× Digital News Videos Health & Science Lifestyle Opinion Education Columnists Moi Cabinets Arts & Culture Fact Check Podcasts E-Paper Lifestyle & Entertainment Nairobian Entertainment Eve Woman Eve Magazine TV Stations KTN Home KTN News BTV KTN Farmers TV Radio Stations Radio Maisha Spice FM Vybez Radio Enterprise VAS E-Learning Digger Classified Jobs Games Crosswords Sudoku The Standard Group Corporate Contact Us Rate Card Vacancies DCX O.M Portal Corporate Email RMS
menu search
Standard Logo
Home / Wellness

What you should not tell a grieving person

 Accepting loss doesn't make the pain any less to bear (Image: Shutterstock)

Grief is part of the human condition. Some experience loss of a loved one early in life, others in old age. But pain is pain all the same. While some believe grief has no formula, it does have stages: denial and isolation, anger, bargaining, depression, and acceptance.

By acceptance some believe it hurts less, but some people grieve decades on like the pain just happened.

Maggy Waithira, 32, and a mother of two lost her baby two days after delivery and laments some friends and family were not sensitive.

“People told me that I am still young and I can have another child, others said the baby was not meant to be mine that is why I lost it,” and which hurt as she had carried the baby for nine months and prepared for its arrival “then someone says the baby was not mine.” 

Indeed, there are things to avoid telling a grieving person. Here are some of them:

It is well: It is not well. This person is in pain and nothing is well.

They are in a better place, the suffering is over: Telling this to a five-year-old who has lost a parent is confusing as the best place is here, being together.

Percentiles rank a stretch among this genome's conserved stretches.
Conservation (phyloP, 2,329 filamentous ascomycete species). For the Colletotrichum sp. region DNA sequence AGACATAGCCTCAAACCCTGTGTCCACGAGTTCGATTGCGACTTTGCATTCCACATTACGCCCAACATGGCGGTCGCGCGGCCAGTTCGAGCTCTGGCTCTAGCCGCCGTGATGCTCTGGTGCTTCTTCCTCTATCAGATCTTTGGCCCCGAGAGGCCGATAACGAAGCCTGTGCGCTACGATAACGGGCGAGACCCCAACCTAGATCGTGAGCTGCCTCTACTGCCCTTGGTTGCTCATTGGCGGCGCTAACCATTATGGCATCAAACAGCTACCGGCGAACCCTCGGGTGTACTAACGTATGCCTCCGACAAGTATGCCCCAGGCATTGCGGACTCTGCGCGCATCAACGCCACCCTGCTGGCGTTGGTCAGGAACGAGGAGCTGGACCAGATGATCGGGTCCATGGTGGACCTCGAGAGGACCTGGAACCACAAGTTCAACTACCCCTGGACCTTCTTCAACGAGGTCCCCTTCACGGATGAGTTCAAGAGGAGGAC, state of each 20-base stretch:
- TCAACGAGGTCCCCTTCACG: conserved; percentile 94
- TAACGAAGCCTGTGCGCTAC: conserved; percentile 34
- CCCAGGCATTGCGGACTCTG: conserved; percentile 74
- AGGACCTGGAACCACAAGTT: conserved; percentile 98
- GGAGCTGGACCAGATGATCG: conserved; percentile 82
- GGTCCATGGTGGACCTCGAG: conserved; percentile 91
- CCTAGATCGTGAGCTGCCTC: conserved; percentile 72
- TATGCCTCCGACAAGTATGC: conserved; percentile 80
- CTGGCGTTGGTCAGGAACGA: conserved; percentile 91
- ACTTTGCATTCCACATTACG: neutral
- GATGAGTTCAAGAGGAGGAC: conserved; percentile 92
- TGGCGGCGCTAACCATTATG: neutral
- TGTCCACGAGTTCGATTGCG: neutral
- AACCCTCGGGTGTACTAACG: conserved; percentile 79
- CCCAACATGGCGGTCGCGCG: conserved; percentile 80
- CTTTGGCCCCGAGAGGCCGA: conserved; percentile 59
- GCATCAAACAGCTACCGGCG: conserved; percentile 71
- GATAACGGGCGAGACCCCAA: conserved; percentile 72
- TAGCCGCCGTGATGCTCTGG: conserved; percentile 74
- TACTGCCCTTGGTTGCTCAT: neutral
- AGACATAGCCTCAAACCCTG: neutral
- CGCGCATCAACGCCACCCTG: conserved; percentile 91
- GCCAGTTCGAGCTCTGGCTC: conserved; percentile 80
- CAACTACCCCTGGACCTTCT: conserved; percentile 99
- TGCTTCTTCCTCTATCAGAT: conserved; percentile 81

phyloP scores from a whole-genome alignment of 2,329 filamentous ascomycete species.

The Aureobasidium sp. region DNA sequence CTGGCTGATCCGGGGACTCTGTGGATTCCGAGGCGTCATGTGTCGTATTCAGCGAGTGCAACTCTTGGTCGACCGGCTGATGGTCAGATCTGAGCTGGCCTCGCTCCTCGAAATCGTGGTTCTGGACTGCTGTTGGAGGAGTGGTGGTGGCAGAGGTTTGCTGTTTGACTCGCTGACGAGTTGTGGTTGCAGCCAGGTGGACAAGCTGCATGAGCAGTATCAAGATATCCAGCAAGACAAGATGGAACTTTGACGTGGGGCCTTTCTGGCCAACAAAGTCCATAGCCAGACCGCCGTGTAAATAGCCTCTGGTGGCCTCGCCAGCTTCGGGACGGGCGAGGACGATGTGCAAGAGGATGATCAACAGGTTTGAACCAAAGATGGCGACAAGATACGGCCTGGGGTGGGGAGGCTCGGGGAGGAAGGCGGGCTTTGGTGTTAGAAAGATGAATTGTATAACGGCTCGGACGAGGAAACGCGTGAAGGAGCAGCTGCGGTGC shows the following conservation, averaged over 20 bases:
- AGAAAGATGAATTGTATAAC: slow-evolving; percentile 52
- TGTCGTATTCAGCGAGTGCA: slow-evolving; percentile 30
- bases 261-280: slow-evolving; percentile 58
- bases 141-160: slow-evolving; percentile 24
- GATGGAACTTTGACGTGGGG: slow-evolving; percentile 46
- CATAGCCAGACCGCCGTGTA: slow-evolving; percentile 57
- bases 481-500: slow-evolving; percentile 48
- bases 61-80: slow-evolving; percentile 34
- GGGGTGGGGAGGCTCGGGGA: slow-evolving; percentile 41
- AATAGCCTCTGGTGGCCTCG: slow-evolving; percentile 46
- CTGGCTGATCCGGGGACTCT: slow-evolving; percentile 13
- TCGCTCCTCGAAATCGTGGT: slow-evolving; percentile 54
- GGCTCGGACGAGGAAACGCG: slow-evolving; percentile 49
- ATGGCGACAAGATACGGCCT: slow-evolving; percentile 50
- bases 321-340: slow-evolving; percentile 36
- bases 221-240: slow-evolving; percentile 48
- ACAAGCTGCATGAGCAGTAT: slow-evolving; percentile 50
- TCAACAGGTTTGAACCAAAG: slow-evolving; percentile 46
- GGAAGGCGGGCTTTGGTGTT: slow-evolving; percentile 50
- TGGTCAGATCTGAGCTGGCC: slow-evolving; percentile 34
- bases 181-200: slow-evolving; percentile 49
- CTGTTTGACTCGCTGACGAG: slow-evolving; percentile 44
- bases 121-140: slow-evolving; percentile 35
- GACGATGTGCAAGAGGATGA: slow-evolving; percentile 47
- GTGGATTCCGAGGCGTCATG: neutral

Time heals: Time does not heal, though healthy coping mechanisms work.

Kenyans are also fond of saying ‘at least he/she died in old age, many die young” while confronted by tears some quip “stop crying, be strong’ and for someone who died ages ago you will also hear “Aren’t you over him yet, he’s been dead for a while now, there is a reason for everything.”

Others still will yap ‘she was such a good person; God wanted to be with Him, Stay busy. Don’t think about it.”

Laura Nafula recalls people telling her “be strong because I am the First Born. So I needed to be strong for my siblings and my mother but they did not understand the pain I was going through,” she says of the time she lost her dad.

Others said having been sickly, he was now in a better place yet being her father “being dead did not lessen the pain for me,” she adds

Clinical psychologist Jacqueline Gathu says the grieving need a support system to discharge emotions and mostly the “bereaved need a confidant, someone who is so emotionally in touch with themselves that even if you express things that society will not allow you to express, they will still be okay.

That’s the only way you will get healing, you need to be weak, you need to be vulnerable because that’s the only way to heal,” says Gathu adding that professional help while grieving helps.

“You cannot do this alone even if you have family and friends,” says Gathu. “You need professional help especially if the grief is prolonged or the loss is affecting you in a way that you never thought it would and you are feeling that your life is coming to an end.” 

Gathu says that it doesn’t have to be death, as even loss of jobs, friendships and relationships can have similar effects.

“There’s nothing that is final than death. People who have been left behind are going through a lot. While supporting someone who is bereaved just give a hug, it’s better to keep quite as opposed to saying things like it’s okay, God will make away. Remember this person is blaming God for the loss?”

Related Topics

Share this story